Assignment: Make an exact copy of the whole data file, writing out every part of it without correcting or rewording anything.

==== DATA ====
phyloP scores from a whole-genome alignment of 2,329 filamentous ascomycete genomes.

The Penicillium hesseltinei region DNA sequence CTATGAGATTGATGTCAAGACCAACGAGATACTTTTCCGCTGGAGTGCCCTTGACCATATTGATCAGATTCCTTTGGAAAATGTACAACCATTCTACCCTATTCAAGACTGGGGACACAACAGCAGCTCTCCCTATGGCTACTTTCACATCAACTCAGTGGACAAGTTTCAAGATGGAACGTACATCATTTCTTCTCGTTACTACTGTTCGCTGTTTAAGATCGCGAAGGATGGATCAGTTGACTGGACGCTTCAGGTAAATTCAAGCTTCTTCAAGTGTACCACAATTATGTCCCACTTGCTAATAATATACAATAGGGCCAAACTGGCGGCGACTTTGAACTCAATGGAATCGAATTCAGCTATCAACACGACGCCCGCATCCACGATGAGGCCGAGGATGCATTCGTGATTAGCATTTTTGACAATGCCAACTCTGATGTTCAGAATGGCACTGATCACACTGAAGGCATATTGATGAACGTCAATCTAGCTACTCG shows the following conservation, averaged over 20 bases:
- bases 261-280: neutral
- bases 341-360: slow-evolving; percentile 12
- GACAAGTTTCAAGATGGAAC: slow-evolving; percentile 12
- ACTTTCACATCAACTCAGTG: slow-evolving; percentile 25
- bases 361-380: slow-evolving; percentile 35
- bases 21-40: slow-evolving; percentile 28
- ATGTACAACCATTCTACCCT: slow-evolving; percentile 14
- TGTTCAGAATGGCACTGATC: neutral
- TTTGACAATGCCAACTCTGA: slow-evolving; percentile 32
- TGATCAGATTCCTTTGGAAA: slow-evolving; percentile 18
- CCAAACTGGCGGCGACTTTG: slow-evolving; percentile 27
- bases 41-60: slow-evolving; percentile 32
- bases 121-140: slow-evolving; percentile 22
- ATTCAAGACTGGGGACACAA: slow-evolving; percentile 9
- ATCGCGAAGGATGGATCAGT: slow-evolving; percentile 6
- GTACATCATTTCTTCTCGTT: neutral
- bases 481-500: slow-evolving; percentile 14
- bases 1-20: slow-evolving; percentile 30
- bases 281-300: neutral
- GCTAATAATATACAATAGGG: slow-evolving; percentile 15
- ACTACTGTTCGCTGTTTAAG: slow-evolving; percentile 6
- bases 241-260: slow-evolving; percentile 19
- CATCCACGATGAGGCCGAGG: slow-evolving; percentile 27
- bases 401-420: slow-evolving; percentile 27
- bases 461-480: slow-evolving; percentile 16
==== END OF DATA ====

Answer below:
phyloP scores from a whole-genome alignment of 2,329 filamentous ascomycete genomes.

The Penicillium hesseltinei region DNA sequence CTATGAGATTGATGTCAAGACCAACGAGATACTTTTCCGCTGGAGTGCCCTTGACCATATTGATCAGATTCCTTTGGAAAATGTACAACCATTCTACCCTATTCAAGACTGGGGACACAACAGCAGCTCTCCCTATGGCTACTTTCACATCAACTCAGTGGACAAGTTTCAAGATGGAACGTACATCATTTCTTCTCGTTACTACTGTTCGCTGTTTAAGATCGCGAAGGATGGATCAGTTGACTGGACGCTTCAGGTAAATTCAAGCTTCTTCAAGTGTACCACAATTATGTCCCACTTGCTAATAATATACAATAGGGCCAAACTGGCGGCGACTTTGAACTCAATGGAATCGAATTCAGCTATCAACACGACGCCCGCATCCACGATGAGGCCGAGGATGCATTCGTGATTAGCATTTTTGACAATGCCAACTCTGATGTTCAGAATGGCACTGATCACACTGAAGGCATATTGATGAACGTCAATCTAGCTACTCG shows the following conservation, averaged over 20 bases:
- bases 261-280: neutral
- bases 341-360: slow-evolving; percentile 12
- GACAAGTTTCAAGATGGAAC: slow-evolving; percentile 12
- ACTTTCACATCAACTCAGTG: slow-evolving; percentile 25
- bases 361-380: slow-evolving; percentile 35
- bases 21-40: slow-evolving; percentile 28
- ATGTACAACCATTCTACCCT: slow-evolving; percentile 14
- TGTTCAGAATGGCACTGATC: neutral
- TTTGACAATGCCAACTCTGA: slow-evolving; percentile 32
- TGATCAGATTCCTTTGGAAA: slow-evolving; percentile 18
- CCAAACTGGCGGCGACTTTG: slow-evolving; percentile 27
- bases 41-60: slow-evolving; percentile 32
- bases 121-140: slow-evolving; percentile 22
- ATTCAAGACTGGGGACACAA: slow-evolving; percentile 9
- ATCGCGAAGGATGGATCAGT: slow-evolving; percentile 6
- GTACATCATTTCTTCTCGTT: neutral
- bases 481-500: slow-evolving; percentile 14
- bases 1-20: slow-evolving; percentile 30
- bases 281-300: neutral
- GCTAATAATATACAATAGGG: slow-evolving; percentile 15
- ACTACTGTTCGCTGTTTAAG: slow-evolving; percentile 6
- bases 241-260: slow-evolving; percentile 19
- CATCCACGATGAGGCCGAGG: slow-evolving; percentile 27
- bases 401-420: slow-evolving; percentile 27
- bases 461-480: slow-evolving; percentile 16